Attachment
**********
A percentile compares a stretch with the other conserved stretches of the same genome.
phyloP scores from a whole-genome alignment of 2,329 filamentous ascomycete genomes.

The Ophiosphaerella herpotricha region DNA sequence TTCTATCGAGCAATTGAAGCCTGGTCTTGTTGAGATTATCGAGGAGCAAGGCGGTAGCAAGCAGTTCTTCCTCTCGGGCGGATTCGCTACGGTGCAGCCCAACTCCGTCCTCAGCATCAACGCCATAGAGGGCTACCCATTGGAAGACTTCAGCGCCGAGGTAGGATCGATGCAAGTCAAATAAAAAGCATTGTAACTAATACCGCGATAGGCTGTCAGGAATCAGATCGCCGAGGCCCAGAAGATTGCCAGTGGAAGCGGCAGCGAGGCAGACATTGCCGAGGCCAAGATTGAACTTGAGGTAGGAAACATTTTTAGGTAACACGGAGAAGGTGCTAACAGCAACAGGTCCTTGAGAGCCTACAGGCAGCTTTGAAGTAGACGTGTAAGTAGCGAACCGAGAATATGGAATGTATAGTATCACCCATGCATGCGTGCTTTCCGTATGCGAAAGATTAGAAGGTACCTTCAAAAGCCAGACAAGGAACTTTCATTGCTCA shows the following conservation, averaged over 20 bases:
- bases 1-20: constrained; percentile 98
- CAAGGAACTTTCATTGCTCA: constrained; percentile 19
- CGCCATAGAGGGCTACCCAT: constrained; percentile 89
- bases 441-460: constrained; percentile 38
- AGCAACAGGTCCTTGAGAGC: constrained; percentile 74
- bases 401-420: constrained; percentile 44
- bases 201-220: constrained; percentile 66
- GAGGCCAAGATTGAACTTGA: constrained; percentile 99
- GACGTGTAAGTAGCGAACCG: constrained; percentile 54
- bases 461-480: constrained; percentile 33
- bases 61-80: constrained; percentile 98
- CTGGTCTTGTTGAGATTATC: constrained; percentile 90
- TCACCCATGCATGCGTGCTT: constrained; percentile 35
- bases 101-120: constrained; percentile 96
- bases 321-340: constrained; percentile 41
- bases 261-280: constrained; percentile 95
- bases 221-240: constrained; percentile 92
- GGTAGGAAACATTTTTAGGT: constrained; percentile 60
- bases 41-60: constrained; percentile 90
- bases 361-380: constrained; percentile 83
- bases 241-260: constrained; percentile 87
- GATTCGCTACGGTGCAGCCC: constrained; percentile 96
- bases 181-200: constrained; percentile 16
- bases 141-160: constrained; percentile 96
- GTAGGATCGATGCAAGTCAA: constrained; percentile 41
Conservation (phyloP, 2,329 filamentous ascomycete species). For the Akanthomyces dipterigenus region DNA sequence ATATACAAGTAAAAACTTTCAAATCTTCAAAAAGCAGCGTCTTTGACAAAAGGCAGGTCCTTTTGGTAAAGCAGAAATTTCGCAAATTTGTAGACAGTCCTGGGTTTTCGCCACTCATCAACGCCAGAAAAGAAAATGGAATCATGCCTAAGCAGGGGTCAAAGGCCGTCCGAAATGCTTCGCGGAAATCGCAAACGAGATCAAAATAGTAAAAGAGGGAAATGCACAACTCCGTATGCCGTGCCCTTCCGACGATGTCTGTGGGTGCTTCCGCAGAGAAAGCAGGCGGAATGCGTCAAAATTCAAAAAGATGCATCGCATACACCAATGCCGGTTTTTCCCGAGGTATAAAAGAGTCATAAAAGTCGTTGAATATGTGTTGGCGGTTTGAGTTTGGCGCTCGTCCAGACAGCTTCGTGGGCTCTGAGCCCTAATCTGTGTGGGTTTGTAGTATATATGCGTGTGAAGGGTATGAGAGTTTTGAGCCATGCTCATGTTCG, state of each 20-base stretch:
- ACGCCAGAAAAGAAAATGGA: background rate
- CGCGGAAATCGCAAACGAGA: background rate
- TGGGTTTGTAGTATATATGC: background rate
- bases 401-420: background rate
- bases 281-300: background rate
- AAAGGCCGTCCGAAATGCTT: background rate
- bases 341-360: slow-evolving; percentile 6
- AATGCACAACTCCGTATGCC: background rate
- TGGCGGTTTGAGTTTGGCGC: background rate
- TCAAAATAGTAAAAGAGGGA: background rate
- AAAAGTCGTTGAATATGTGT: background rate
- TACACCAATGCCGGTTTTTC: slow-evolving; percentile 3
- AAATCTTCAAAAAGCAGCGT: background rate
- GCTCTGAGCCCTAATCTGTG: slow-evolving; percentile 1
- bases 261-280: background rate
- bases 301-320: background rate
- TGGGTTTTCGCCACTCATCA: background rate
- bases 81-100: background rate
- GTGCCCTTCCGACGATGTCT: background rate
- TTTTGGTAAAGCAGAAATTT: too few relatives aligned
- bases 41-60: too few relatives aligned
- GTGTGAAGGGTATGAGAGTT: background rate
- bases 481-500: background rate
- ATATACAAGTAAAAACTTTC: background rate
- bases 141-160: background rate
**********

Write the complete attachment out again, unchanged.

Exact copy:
A percentile compares a stretch with the other conserved stretches of the same genome.
phyloP scores from a whole-genome alignment of 2,329 filamentous ascomycete genomes.

The Ophiosphaerella herpotricha region DNA sequence TTCTATCGAGCAATTGAAGCCTGGTCTTGTTGAGATTATCGAGGAGCAAGGCGGTAGCAAGCAGTTCTTCCTCTCGGGCGGATTCGCTACGGTGCAGCCCAACTCCGTCCTCAGCATCAACGCCATAGAGGGCTACCCATTGGAAGACTTCAGCGCCGAGGTAGGATCGATGCAAGTCAAATAAAAAGCATTGTAACTAATACCGCGATAGGCTGTCAGGAATCAGATCGCCGAGGCCCAGAAGATTGCCAGTGGAAGCGGCAGCGAGGCAGACATTGCCGAGGCCAAGATTGAACTTGAGGTAGGAAACATTTTTAGGTAACACGGAGAAGGTGCTAACAGCAACAGGTCCTTGAGAGCCTACAGGCAGCTTTGAAGTAGACGTGTAAGTAGCGAACCGAGAATATGGAATGTATAGTATCACCCATGCATGCGTGCTTTCCGTATGCGAAAGATTAGAAGGTACCTTCAAAAGCCAGACAAGGAACTTTCATTGCTCA shows the following conservation, averaged over 20 bases:
- bases 1-20: constrained; percentile 98
- CAAGGAACTTTCATTGCTCA: constrained; percentile 19
- CGCCATAGAGGGCTACCCAT: constrained; percentile 89
- bases 441-460: constrained; percentile 38
- AGCAACAGGTCCTTGAGAGC: constrained; percentile 74
- bases 401-420: constrained; percentile 44
- bases 201-220: constrained; percentile 66
- GAGGCCAAGATTGAACTTGA: constrained; percentile 99
- GACGTGTAAGTAGCGAACCG: constrained; percentile 54
- bases 461-480: constrained; percentile 33
- bases 61-80: constrained; percentile 98
- CTGGTCTTGTTGAGATTATC: constrained; percentile 90
- TCACCCATGCATGCGTGCTT: constrained; percentile 35
- bases 101-120: constrained; percentile 96
- bases 321-340: constrained; percentile 41
- bases 261-280: constrained; percentile 95
- bases 221-240: constrained; percentile 92
- GGTAGGAAACATTTTTAGGT: constrained; percentile 60
- bases 41-60: constrained; percentile 90
- bases 361-380: constrained; percentile 83
- bases 241-260: constrained; percentile 87
- GATTCGCTACGGTGCAGCCC: constrained; percentile 96
- bases 181-200: constrained; percentile 16
- bases 141-160: constrained; percentile 96
- GTAGGATCGATGCAAGTCAA: constrained; percentile 41
Conservation (phyloP, 2,329 filamentous ascomycete species). For the Akanthomyces dipterigenus region DNA sequence ATATACAAGTAAAAACTTTCAAATCTTCAAAAAGCAGCGTCTTTGACAAAAGGCAGGTCCTTTTGGTAAAGCAGAAATTTCGCAAATTTGTAGACAGTCCTGGGTTTTCGCCACTCATCAACGCCAGAAAAGAAAATGGAATCATGCCTAAGCAGGGGTCAAAGGCCGTCCGAAATGCTTCGCGGAAATCGCAAACGAGATCAAAATAGTAAAAGAGGGAAATGCACAACTCCGTATGCCGTGCCCTTCCGACGATGTCTGTGGGTGCTTCCGCAGAGAAAGCAGGCGGAATGCGTCAAAATTCAAAAAGATGCATCGCATACACCAATGCCGGTTTTTCCCGAGGTATAAAAGAGTCATAAAAGTCGTTGAATATGTGTTGGCGGTTTGAGTTTGGCGCTCGTCCAGACAGCTTCGTGGGCTCTGAGCCCTAATCTGTGTGGGTTTGTAGTATATATGCGTGTGAAGGGTATGAGAGTTTTGAGCCATGCTCATGTTCG, state of each 20-base stretch:
- ACGCCAGAAAAGAAAATGGA: background rate
- CGCGGAAATCGCAAACGAGA: background rate
- TGGGTTTGTAGTATATATGC: background rate
- bases 401-420: background rate
- bases 281-300: background rate
- AAAGGCCGTCCGAAATGCTT: background rate
- bases 341-360: slow-evolving; percentile 6
- AATGCACAACTCCGTATGCC: background rate
- TGGCGGTTTGAGTTTGGCGC: background rate
- TCAAAATAGTAAAAGAGGGA: background rate
- AAAAGTCGTTGAATATGTGT: background rate
- TACACCAATGCCGGTTTTTC: slow-evolving; percentile 3
- AAATCTTCAAAAAGCAGCGT: background rate
- GCTCTGAGCCCTAATCTGTG: slow-evolving; percentile 1
- bases 261-280: background rate
- bases 301-320: background rate
- TGGGTTTTCGCCACTCATCA: background rate
- bases 81-100: background rate
- GTGCCCTTCCGACGATGTCT: background rate
- TTTTGGTAAAGCAGAAATTT: too few relatives aligned
- bases 41-60: too few relatives aligned
- GTGTGAAGGGTATGAGAGTT: background rate
- bases 481-500: background rate
- ATATACAAGTAAAAACTTTC: background rate
- bases 141-160: background rate